Slender brown snake with white neck and yellowish stripe down side body draped over bumpy red brown mudstone
Striped Whipsnake


Striped Whipsnake

Striped whipsnakes (Masticophis taeniatus) are found throughout the western US and are common in Utah, including in the park. They frequently have light-colored stripes on either side of a thick olive stipe down the middle of the back. They are slender snakes reaching lengths of up to 72 inches (183 cm). They inhabit grasslands, sagebrush flats, canyons, and pinyon-juniper forests, and are attracted to rocky streams. Their diet consists of lizards, small mammals, frogs, insects, and other snakes, even rattlesnakes. Whipsnakes are diurnal (active during the day) and are very fast.

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A striped whipsnake slithers across bare ground. NPS / Lori Rome



Capitol Reef is home to 10 species of lizards which are frequently seen in the park on warm sunny days. Many lizard species engage in amusing territorial behaviors; they do push-ups! Males can be spotted doing short rapid push-ups to defend their territories and attract females. In some lizard species, breeding males have brightly colored throats and abdomens to attract mates. Most lizards also have the unique defensive adaptation of being able to drop and regrow their tails. Losing a tail is energetically costly, but may allow a lizard to escape the jaws of a predator or distract one that is too close for comfort.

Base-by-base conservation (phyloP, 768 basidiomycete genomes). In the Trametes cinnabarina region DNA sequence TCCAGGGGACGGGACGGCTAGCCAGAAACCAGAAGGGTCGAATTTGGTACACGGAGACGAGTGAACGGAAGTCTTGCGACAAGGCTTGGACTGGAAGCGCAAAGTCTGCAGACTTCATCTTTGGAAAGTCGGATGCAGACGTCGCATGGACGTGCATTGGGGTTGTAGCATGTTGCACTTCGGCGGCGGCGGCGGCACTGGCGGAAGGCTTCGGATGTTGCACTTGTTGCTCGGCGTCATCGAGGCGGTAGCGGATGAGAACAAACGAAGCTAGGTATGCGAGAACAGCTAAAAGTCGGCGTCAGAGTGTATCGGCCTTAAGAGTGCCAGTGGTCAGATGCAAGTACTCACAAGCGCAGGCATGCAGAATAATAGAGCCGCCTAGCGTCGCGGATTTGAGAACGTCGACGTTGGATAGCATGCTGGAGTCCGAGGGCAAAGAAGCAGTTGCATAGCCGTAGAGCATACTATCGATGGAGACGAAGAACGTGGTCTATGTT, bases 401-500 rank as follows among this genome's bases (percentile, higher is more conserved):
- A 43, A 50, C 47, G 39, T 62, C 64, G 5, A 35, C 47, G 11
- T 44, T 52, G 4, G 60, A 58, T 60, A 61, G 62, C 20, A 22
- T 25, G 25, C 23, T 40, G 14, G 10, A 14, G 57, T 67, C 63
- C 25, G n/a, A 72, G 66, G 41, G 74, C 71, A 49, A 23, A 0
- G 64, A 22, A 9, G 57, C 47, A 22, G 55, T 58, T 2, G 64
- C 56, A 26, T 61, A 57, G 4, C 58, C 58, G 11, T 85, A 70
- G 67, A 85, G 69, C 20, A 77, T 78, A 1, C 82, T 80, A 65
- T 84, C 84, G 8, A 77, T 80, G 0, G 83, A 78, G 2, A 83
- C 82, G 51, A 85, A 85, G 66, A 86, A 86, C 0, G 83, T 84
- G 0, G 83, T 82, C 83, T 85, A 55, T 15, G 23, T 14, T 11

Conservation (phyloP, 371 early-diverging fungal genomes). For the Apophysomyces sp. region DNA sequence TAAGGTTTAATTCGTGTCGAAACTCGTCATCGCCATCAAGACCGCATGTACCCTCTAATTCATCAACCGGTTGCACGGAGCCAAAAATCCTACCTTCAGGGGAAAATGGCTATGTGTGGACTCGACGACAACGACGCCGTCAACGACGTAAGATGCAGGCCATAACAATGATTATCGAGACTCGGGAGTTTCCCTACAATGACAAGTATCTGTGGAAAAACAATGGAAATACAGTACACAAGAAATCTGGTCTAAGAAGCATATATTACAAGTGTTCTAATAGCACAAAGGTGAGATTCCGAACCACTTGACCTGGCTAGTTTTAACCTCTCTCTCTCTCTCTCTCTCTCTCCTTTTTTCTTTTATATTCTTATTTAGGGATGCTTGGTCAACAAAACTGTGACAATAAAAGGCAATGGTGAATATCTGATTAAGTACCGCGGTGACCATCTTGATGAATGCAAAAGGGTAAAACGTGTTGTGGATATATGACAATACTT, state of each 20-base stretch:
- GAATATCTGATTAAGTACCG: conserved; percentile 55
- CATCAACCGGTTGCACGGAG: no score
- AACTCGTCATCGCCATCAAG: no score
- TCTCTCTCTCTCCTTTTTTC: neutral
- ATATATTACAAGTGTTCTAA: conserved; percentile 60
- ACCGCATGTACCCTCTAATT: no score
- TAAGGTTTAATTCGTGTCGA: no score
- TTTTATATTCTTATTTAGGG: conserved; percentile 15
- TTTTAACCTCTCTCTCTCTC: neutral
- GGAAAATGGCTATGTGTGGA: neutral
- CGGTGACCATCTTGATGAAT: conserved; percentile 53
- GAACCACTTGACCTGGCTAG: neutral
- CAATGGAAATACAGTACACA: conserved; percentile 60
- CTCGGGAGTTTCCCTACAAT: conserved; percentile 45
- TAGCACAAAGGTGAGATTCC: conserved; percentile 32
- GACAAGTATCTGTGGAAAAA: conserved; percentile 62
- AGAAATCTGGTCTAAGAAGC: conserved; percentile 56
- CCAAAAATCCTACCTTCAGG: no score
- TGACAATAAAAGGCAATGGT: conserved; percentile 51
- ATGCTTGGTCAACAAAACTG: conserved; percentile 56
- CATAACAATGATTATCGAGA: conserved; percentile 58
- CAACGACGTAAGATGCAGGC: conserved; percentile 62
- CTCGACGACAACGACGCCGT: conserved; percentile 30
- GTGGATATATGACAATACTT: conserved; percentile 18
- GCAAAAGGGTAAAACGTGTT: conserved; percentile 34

Brown to olive green lizard with two black rings around neck, lightly spotted legs and tail, and bright orange to yellow elongated blotches on sides and back
Great Basin Collared Lizard

NPS / Hannah Newton

Great Basin Collared Lizard

Great Basin collared lizards (Crotaphytus bicinctores) are found throughout the western US including western Utah and are common in the park. Like many other lizards, they are attracted to rocky hilly terrain with generally scant vegetation. These areas provide rock crevices for shelter, warm basking sites, and lookouts for prey. Their diet consists of lizards, insects, spiders, and some plant material.

Light gray lizard with brown dots on entire body and bright orange elongated blotches on sides in red dirt
Long-Nosed Leopard Lizard


Long-nosed Leopard Lizard

Leopard lizards (Gambelia wislizenii) are found throughout Utah in open desert and semi-desert areas and are common in the park. These lizards are mainly ground dwelling, but will occasionally climb into bushes. Their diet consists of insects, spiders, small rodents, lizards, and some plant material. These relatively large lizards can slightly alter their coloration for camouflage purposes. At top speeds they can run soley using their hind legs.

Reddish brown lizard with long slender tail and dark stripes and spots starting from the lizards head and fading towards the end of its torso. The lizard is perched on a red stone among dried leaves and sticks.
Western Whiptail Lizard


Western Whiptail

Western whiptails (Aspidoscelis tigris) are the more common of the two species of whiptails found in Capitol Reef and are present throughout much of the western US. They are slender, long-tailed lizards with little differentiation between head and body. They primarily inhabit sparsely vegetated desert and shrubland habitats. During cold winter months, they often occupy underground burrows created by rodents or other lizards. Whiptails feed primarily on insects, scorpions, lizards, and spiders.

Mostly gray lizard with prominent scales, a yellowish head, and orange and black on its side. The lizard is laying in the sand among sparse small green vegetation.
Desert Spiny Lizard


Desert Spiny Lizard